Mosquitos have been a nuisance to our lives ever since we can remember. Recent diseases like the Zika Virus and West Nile Virus have gotten everyone scared every time we get a bite. Around the world there are over 3,000 species of mosquitos, Ontario is a home for 75 of them. Both genders of the mosquito population feed on nectar but only females feed on blood to develop and lay their eggs. All mosquito species have four stages to their life cycle: Egg, Larvae, Pupa, and Adult. In perfect conditions, this cycle takes approximately 10 days.
In the Egg cycle of the mosquito, females lay between 100 - 300 eggs at a time, every few days. Eggs are laid directly on or near non-running water. Those that are laid near a body of water can survive in dry conditions for months, until a water source comes along and the eggs reach the next stage of their life cycle. Think about your backyard, do you have a pool? A pond? A bird water bath? A clogged gutter? Or any place where water can accumulate? Those are perfect spots for mosquitos to mate and lay their eggs.
Larvae stage is what happens after the eggs hatch in water. The larvae feeds on organic matter from a water source and the length of time it takes them to reach the next stage (Pupae) all depends on the water temperature, type of mosquito and how much food the water source contains. Larvae live at the surface of a body source, as they breathe through tubes connected to air. Larvae look like little wigglers.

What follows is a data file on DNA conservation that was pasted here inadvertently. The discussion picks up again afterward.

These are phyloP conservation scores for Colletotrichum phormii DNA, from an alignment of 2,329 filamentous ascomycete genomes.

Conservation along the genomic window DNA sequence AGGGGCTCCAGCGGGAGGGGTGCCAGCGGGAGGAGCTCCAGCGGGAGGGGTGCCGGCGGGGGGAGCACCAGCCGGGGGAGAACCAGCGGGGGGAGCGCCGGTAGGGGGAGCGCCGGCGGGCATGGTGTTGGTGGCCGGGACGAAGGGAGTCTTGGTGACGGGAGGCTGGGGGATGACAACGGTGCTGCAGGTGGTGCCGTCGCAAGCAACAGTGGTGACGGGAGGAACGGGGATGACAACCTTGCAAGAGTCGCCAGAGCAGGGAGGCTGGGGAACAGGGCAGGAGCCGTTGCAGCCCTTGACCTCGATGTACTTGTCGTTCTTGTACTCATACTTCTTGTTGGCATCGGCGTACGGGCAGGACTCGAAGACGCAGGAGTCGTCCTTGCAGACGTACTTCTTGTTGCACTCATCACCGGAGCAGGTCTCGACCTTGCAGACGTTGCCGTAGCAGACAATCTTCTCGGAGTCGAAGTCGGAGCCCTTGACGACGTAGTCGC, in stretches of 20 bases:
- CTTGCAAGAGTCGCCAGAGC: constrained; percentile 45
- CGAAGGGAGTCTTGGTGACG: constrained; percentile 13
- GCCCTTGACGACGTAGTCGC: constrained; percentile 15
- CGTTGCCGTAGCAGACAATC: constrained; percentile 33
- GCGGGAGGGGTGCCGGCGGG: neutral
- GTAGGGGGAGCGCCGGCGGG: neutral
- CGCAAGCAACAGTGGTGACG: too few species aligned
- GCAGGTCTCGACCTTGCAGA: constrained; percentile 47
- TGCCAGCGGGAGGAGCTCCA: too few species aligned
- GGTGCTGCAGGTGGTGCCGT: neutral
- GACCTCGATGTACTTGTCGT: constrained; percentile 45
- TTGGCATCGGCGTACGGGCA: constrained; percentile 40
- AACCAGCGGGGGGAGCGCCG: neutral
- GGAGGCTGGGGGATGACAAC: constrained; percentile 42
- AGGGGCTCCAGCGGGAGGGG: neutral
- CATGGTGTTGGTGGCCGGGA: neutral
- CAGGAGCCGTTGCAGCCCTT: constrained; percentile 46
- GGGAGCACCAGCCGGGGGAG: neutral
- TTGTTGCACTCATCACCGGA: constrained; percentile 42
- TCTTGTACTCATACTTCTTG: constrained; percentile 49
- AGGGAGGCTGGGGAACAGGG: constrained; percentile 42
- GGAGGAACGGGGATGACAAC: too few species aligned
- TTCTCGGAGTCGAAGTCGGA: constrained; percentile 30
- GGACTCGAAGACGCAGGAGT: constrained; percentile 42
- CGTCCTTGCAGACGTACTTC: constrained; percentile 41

The third stage is the Papae stage, which is often referred to as “tumblers”. This is when the mosquito stops feeding but is still at the surface of a body of water, breathing through 2 tubes. During this time the mosquito develops its mouth, legs and wings.
The final stage of the life cycle is the Adult. A female adult can live for as long as 6 weeks, but can lay eggs multiple times after one blood meal. If the weather conditions are very hot and humid, they can live for even longer. The males live for about a week and mate multiple times, whereas females mate once in the adult stage. A female can lay up to 3,000 eggs during her life span.
To decrease the mosquito population around your home, the best thing you can do is to minimize areas that accumulate standing water on your property, to ensure mosquitos don’t have a place to breed and lay eggs. Mosquitos are attracted to the scent of carbon dioxide as well as body heat and most often bite animals. That being said, they still find human blood most appealing. Mosquitos are attracted to sweat and scents from various body products (i.e. perfume, soap, lotion) so if you plan to be outdoors at dusk or dawn, refrain from applying anything to your body (except for bug repellent). They are also attracted to dark clothes, so wear something light (and loose) and cover as much of your skin as possible.
Sometimes it seems like we do everything we can, but still get bit from head-to-toe. Turf Systems has a mosquito control program to make sure you and your family can have a worry free summer outdoors. If you have any questions, contact our office and we will be happy help!